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Vegetarian and Vegan Trends Pushing More People Into Deficiency Risk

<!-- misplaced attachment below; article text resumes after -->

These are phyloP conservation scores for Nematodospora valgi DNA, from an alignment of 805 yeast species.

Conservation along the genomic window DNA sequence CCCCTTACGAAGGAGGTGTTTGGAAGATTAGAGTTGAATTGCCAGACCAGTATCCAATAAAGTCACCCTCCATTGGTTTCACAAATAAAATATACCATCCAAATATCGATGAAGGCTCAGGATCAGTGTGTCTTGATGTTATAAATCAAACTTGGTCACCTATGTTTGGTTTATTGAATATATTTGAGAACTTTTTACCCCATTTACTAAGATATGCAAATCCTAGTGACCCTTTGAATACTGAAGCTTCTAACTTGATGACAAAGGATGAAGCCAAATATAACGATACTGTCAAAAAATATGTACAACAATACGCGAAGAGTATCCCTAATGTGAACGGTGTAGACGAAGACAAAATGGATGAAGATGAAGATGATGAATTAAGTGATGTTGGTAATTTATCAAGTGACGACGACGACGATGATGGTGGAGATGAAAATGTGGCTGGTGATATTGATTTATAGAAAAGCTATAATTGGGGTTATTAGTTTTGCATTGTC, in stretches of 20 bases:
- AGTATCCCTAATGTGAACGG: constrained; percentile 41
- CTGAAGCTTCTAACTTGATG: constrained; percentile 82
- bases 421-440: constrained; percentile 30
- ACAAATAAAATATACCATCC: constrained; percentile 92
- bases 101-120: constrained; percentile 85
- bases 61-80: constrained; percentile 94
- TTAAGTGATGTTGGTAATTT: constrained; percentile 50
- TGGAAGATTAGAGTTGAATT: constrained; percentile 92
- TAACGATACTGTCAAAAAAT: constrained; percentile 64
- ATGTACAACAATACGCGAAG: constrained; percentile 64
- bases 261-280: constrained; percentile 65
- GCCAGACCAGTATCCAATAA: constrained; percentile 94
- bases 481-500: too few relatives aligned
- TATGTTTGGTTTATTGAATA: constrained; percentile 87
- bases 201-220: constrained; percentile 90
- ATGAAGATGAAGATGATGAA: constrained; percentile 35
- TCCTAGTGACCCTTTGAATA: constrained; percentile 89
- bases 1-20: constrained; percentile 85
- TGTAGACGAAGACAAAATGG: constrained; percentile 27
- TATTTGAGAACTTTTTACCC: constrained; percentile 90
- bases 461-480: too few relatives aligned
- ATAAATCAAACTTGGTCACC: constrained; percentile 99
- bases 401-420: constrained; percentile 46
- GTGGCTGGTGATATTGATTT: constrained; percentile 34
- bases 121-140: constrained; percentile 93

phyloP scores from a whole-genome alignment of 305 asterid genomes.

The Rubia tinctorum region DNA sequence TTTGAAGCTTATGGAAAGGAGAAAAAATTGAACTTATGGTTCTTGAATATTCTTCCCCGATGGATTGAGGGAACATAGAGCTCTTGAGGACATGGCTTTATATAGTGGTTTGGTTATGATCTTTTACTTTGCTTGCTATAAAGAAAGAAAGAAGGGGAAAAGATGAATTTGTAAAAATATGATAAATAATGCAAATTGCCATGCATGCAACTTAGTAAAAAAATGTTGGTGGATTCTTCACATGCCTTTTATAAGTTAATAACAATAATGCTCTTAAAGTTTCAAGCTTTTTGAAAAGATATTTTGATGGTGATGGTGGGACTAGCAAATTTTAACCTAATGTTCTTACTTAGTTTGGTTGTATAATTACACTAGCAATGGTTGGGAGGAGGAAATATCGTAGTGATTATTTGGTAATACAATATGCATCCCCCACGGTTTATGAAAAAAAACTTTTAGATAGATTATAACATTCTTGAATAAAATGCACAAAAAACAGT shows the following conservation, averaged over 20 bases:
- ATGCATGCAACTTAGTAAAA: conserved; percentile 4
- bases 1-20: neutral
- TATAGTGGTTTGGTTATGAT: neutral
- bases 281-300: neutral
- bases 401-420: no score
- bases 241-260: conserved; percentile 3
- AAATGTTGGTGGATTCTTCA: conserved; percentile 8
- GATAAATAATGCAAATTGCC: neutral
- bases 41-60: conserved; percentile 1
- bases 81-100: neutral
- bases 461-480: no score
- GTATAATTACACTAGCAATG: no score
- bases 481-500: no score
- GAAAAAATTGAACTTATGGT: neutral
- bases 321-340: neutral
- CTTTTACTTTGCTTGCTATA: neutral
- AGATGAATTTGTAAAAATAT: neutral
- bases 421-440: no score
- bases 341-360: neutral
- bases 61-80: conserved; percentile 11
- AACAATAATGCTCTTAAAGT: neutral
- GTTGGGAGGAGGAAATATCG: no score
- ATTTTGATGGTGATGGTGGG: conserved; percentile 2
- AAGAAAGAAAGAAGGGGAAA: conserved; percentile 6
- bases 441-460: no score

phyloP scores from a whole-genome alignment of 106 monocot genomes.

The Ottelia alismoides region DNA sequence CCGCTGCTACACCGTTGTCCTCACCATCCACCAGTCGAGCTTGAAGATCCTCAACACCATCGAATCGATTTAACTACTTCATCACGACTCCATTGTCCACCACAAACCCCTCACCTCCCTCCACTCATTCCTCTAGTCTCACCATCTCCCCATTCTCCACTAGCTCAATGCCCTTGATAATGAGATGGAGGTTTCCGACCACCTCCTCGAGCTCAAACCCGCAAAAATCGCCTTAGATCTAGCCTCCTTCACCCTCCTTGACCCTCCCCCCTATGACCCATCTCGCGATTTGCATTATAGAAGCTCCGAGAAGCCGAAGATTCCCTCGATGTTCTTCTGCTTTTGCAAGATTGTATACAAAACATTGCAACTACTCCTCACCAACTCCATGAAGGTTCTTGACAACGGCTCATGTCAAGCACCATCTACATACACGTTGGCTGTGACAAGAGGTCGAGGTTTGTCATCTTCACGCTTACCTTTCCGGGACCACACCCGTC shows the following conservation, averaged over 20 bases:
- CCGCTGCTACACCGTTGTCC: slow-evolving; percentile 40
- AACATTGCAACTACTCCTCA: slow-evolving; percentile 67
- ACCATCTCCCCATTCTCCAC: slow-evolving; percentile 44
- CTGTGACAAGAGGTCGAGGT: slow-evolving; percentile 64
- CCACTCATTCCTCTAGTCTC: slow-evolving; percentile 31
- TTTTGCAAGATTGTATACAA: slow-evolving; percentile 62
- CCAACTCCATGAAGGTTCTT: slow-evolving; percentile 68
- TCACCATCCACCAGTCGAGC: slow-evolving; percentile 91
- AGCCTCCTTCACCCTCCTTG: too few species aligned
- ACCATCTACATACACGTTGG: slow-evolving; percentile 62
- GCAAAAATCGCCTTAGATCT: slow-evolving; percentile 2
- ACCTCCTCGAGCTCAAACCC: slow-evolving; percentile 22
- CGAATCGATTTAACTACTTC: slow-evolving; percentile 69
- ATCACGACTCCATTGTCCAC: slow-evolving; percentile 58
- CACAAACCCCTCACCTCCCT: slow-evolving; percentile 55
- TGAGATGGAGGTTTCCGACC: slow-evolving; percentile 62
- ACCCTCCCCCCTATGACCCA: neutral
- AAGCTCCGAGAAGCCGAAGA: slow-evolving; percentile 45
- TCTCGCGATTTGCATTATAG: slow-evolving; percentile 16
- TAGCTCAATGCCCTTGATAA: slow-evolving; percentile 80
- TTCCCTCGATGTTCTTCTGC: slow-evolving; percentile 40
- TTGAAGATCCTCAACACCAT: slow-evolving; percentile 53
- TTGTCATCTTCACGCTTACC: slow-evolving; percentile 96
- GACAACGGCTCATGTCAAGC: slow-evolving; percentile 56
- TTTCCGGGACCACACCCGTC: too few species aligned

NEW RESEARCH FROM HSIS REVEALS LACK OF DIET KNOWLEDGE LEADING TO SERIOUSNUTRIENT GAPS AND RISK OF POOR HEALTH A new survey[1] commissioned by theHealth and Food Supplements Information Service(HSIS) has highlighted worrying gaps in knowledge leading to an enhanced riskof nutritional deficiencies. The OnePoll survey interviewed 1000 vegetarianand vegan adults across the UK and found that 28 per cent of vegans and 13 percent of vegetarians have been diagnosed with a nutrient deficiency following ablood test. The key nutrients which could be an issue on vegetarian or vegandiets were iron, vitamin D, vitamin B12, calcium and zinc. These are all foundin animal-sourced foods but tend to be less bioavailable or present in smalleramounts, in plant foods. Yet, despite this, more than six in 10 people claimedthat their plant-based diet provided all of the nutrients they need. Theexamples of deficiency were accompanied by poor general knowledge about how toobtain adequate nutrient intakes when following a vegan or vegetarian diet.While one in ten respondents had turned to a meat-free diet in the past yearand half had been vegan or vegetarian for longer, 60 per cent overall admittedthat they had done no research before cutting out animal products and most didnot take a targeted dietary supplement, as recommended by the NHS[2] and theVegan Society[3].Dietitian, Dr Carrie Ruxton who advises HSIS, comments:“Many people start a vegetarian or vegan diet without doing any research atall. Simply cutting out whole food groups without prior planning isn’t idealas most animal and marine foods are a good source of essential nutrients e.g.oily fish provides omega-3 fatty acids and vitamin D, meat contains iron andzinc, and dairy is a source of vitamin B12, iodine and calcium. Thesenutrients are needed to support health but often people following vegetarianor vegan diets aren’t aware that some of these nutrients can be tough to getfrom plant sources. A vegetarian and vegan diet can still be healthy, but itdoes need extra planning to make sure the right balance of nutrients isconsumed. “For vegetarians who avoid marine foods, or those on a vegan dietwhere no fish, dairy or animal products are eaten, a supplement may benecessary as, for example, iodine, zinc and vitamin B12 are difficultnutrients to get from a vegan diet. The long-chain omega-3s (EPA and DHA) arenot widely available from plant sources so, for anyone who doesn’t eat fish,including foods such as walnuts, milled seeds such as flax and hemp seeds, andrapeseed oil is essential and you might want to consider taking a vegan algae-based omega-3 supplement which is rich in EPA and DHA”. Obtaining accurate andappropriate information is vital before restricting key food groups, yet theHSIS survey found that advice on diet and nutrition came mostly from familyand friends (32 per cent), wellness blogs and celebrities (25 per cent) ornewspaper and magazine articles (14 per cent). These less qualified sourcesperhaps explained a general lack of knowledge amongst vegans and vegetarianswith only a quarter aware of iron and zinc issues, six per cent aware ofiodine deficiency, and significant groups believing – wrongly – that apricots,spinach, mushrooms and apples are high in protein or that broccoli (33 percent) and pulses (20 per cent) were good sources of vitamin B12. On top ofthis, one in four had no idea where to get omega-3s in the diet – importantfats for heart and brain health. In contrast, one in ten worried unnecessarilyabout lack of vitamin C – a negligible risk as plant foods are a rich source.Other eating habits explored in the HSIS survey gave rise for concern. Only 41per cent of men and 38 per cent of women report eating breakfast every dayand, worse still, around two other meals a week are regularly skipped,slightly more among women. Skipping meals is also more prevalent amongstvegans than vegetarians (2.3 vs 1.9 meals skipped per week) raising furtherconcerns about the adequacy of dietary intakes.Dr Carrie Ruxton adds: “With meal skipping habits and gaping holes in nutrition awareness, it’shardly surprising that those who eliminate animal products without consideringfortified foods or targeted supplementation might be facing a greater risk ofnutrient deficiencies. This survey revealed that an alarming 29 per cent ofvegans and 42 per cent of vegetarians were not taking any multivitamin ormineral supplements despite expert advice to the contrary, especially forvitamin D, iodine, vitamin B12, selenium and, in targeted groups, omega-3fatty acids”. The HSIS survey showed that, at most, only one in four knew whoshould take specific supplements. Indeed only 13 per cent of vegans were awareof any advice to consider taking vitamin and mineral supplements. Of thoseusing supplements (61 per cent) regularly, 25 per cent took a multivitamin, 16per cent took a multimineral and 21 per cent used a combined supplement.Reasons for taking supplements included ‘to get energy levels up’ (47 percent) and ‘to have sufficient vitamins and minerals’ (45 per cent). Dr Ruxtonconcludes: “Improved awareness of potential nutritional gaps and considering adaily multi-vitamin and multi-mineral supplement are clearly priorities forvegetarian and vegan populations in the UK to help prevent the poor healthoutcomes associated with an inadequate diet. In addition, taking an algae-based omega-3 supplement is also worth considering for those who have cut fishout of their diets altogether. Omega-3 is vital for normal brain and hearthealth whatever your age.” ENDS5 tips for getting started on a vegetarian or vegan dietFor more information on vitamin, mineral and food supplements visitwww.hsis.org References [1] Independent research by OnePoll of 1000 vegetarianand vegan UK adults. Autumn 2019 [2] www.nhs.uk/live- well/eat-well/the-vegan-diet/ [3] www.vegansociety.com/resources/nutrition- and-health/nutrients/veg-1-frequently-asked-questions-faqs#faq2 To contact theHSIS press office team please call:020 3600 0228 / 07867 513 361 Email: HSIS@junglecatsolutions.comHSIS works with independent diet and nutrition experts to provide evidence-based, accurate comment on food supplements issues. The Health and FoodSupplements Information Service is funded by PAGB, the consumer healthcare association, which represents the manufacturers of branded OTC medicines, self care medical devices and food supplements in the UK.